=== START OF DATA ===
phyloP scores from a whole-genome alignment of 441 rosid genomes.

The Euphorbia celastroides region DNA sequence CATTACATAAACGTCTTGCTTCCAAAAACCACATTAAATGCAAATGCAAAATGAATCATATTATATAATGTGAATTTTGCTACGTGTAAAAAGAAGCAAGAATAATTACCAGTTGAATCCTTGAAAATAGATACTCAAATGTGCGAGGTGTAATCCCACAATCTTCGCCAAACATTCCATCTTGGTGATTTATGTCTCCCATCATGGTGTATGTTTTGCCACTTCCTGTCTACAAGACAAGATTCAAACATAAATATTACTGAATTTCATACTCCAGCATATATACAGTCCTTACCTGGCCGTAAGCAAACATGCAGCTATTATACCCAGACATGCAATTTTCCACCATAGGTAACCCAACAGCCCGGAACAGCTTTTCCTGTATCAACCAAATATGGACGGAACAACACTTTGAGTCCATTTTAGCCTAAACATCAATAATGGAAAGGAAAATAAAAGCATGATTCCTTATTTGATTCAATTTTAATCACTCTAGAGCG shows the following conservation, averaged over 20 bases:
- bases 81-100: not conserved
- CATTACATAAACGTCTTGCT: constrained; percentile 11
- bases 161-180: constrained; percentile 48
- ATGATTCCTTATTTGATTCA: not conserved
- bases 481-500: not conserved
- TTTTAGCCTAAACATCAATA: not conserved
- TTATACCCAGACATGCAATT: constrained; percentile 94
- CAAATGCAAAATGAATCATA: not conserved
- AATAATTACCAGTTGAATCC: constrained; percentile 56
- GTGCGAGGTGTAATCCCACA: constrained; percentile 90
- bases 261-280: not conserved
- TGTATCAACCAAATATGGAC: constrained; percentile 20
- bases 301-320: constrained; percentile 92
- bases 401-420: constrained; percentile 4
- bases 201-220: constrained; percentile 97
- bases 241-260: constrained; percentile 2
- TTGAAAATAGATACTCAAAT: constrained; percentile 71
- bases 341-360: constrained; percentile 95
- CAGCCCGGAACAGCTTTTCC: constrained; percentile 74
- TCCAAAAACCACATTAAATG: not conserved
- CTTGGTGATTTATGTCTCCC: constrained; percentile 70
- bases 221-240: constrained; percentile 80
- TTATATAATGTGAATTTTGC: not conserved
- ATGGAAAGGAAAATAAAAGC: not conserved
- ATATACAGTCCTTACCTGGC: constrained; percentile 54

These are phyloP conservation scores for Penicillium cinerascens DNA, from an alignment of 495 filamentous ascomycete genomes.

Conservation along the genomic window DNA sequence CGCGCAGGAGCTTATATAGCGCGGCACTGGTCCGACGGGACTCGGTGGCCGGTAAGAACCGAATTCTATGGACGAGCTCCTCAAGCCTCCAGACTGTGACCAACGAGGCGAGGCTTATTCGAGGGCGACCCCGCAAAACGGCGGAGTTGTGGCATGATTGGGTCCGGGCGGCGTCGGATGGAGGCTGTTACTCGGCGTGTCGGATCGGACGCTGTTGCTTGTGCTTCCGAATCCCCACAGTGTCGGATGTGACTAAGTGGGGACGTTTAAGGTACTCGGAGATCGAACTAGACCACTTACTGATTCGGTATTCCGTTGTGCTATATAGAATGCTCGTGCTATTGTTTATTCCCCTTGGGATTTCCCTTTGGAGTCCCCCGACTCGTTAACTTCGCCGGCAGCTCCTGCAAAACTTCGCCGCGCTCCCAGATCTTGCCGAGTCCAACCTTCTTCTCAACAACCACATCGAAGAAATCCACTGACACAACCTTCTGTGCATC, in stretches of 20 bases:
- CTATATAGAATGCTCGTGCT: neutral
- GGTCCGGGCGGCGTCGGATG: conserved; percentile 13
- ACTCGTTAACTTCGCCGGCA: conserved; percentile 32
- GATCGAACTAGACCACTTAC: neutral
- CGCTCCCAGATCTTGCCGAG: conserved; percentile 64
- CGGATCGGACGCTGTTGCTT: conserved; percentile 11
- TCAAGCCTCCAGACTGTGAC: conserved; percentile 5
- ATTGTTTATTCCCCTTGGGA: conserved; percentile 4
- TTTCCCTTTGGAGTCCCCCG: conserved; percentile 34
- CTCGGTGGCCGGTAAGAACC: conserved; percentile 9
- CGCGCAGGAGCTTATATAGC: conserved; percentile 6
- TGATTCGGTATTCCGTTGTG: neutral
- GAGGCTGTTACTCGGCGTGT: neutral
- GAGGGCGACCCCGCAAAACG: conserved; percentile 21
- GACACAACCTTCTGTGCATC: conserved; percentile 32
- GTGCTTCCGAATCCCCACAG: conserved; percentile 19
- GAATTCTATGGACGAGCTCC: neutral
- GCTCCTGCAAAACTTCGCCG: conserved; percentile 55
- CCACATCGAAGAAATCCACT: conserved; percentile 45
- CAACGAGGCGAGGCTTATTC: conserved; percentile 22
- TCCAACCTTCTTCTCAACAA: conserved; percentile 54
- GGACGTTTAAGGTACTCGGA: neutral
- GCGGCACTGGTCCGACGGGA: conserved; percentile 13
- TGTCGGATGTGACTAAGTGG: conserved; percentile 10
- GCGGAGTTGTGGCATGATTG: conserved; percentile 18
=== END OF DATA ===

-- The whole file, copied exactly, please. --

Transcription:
phyloP scores from a whole-genome alignment of 441 rosid genomes.

The Euphorbia celastroides region DNA sequence CATTACATAAACGTCTTGCTTCCAAAAACCACATTAAATGCAAATGCAAAATGAATCATATTATATAATGTGAATTTTGCTACGTGTAAAAAGAAGCAAGAATAATTACCAGTTGAATCCTTGAAAATAGATACTCAAATGTGCGAGGTGTAATCCCACAATCTTCGCCAAACATTCCATCTTGGTGATTTATGTCTCCCATCATGGTGTATGTTTTGCCACTTCCTGTCTACAAGACAAGATTCAAACATAAATATTACTGAATTTCATACTCCAGCATATATACAGTCCTTACCTGGCCGTAAGCAAACATGCAGCTATTATACCCAGACATGCAATTTTCCACCATAGGTAACCCAACAGCCCGGAACAGCTTTTCCTGTATCAACCAAATATGGACGGAACAACACTTTGAGTCCATTTTAGCCTAAACATCAATAATGGAAAGGAAAATAAAAGCATGATTCCTTATTTGATTCAATTTTAATCACTCTAGAGCG shows the following conservation, averaged over 20 bases:
- bases 81-100: not conserved
- CATTACATAAACGTCTTGCT: constrained; percentile 11
- bases 161-180: constrained; percentile 48
- ATGATTCCTTATTTGATTCA: not conserved
- bases 481-500: not conserved
- TTTTAGCCTAAACATCAATA: not conserved
- TTATACCCAGACATGCAATT: constrained; percentile 94
- CAAATGCAAAATGAATCATA: not conserved
- AATAATTACCAGTTGAATCC: constrained; percentile 56
- GTGCGAGGTGTAATCCCACA: constrained; percentile 90
- bases 261-280: not conserved
- TGTATCAACCAAATATGGAC: constrained; percentile 20
- bases 301-320: constrained; percentile 92
- bases 401-420: constrained; percentile 4
- bases 201-220: constrained; percentile 97
- bases 241-260: constrained; percentile 2
- TTGAAAATAGATACTCAAAT: constrained; percentile 71
- bases 341-360: constrained; percentile 95
- CAGCCCGGAACAGCTTTTCC: constrained; percentile 74
- TCCAAAAACCACATTAAATG: not conserved
- CTTGGTGATTTATGTCTCCC: constrained; percentile 70
- bases 221-240: constrained; percentile 80
- TTATATAATGTGAATTTTGC: not conserved
- ATGGAAAGGAAAATAAAAGC: not conserved
- ATATACAGTCCTTACCTGGC: constrained; percentile 54

These are phyloP conservation scores for Penicillium cinerascens DNA, from an alignment of 495 filamentous ascomycete genomes.

Conservation along the genomic window DNA sequence CGCGCAGGAGCTTATATAGCGCGGCACTGGTCCGACGGGACTCGGTGGCCGGTAAGAACCGAATTCTATGGACGAGCTCCTCAAGCCTCCAGACTGTGACCAACGAGGCGAGGCTTATTCGAGGGCGACCCCGCAAAACGGCGGAGTTGTGGCATGATTGGGTCCGGGCGGCGTCGGATGGAGGCTGTTACTCGGCGTGTCGGATCGGACGCTGTTGCTTGTGCTTCCGAATCCCCACAGTGTCGGATGTGACTAAGTGGGGACGTTTAAGGTACTCGGAGATCGAACTAGACCACTTACTGATTCGGTATTCCGTTGTGCTATATAGAATGCTCGTGCTATTGTTTATTCCCCTTGGGATTTCCCTTTGGAGTCCCCCGACTCGTTAACTTCGCCGGCAGCTCCTGCAAAACTTCGCCGCGCTCCCAGATCTTGCCGAGTCCAACCTTCTTCTCAACAACCACATCGAAGAAATCCACTGACACAACCTTCTGTGCATC, in stretches of 20 bases:
- CTATATAGAATGCTCGTGCT: neutral
- GGTCCGGGCGGCGTCGGATG: conserved; percentile 13
- ACTCGTTAACTTCGCCGGCA: conserved; percentile 32
- GATCGAACTAGACCACTTAC: neutral
- CGCTCCCAGATCTTGCCGAG: conserved; percentile 64
- CGGATCGGACGCTGTTGCTT: conserved; percentile 11
- TCAAGCCTCCAGACTGTGAC: conserved; percentile 5
- ATTGTTTATTCCCCTTGGGA: conserved; percentile 4
- TTTCCCTTTGGAGTCCCCCG: conserved; percentile 34
- CTCGGTGGCCGGTAAGAACC: conserved; percentile 9
- CGCGCAGGAGCTTATATAGC: conserved; percentile 6
- TGATTCGGTATTCCGTTGTG: neutral
- GAGGCTGTTACTCGGCGTGT: neutral
- GAGGGCGACCCCGCAAAACG: conserved; percentile 21
- GACACAACCTTCTGTGCATC: conserved; percentile 32
- GTGCTTCCGAATCCCCACAG: conserved; percentile 19
- GAATTCTATGGACGAGCTCC: neutral
- GCTCCTGCAAAACTTCGCCG: conserved; percentile 55
- CCACATCGAAGAAATCCACT: conserved; percentile 45
- CAACGAGGCGAGGCTTATTC: conserved; percentile 22
- TCCAACCTTCTTCTCAACAA: conserved; percentile 54
- GGACGTTTAAGGTACTCGGA: neutral
- GCGGCACTGGTCCGACGGGA: conserved; percentile 13
- TGTCGGATGTGACTAAGTGG: conserved; percentile 10
- GCGGAGTTGTGGCATGATTG: conserved; percentile 18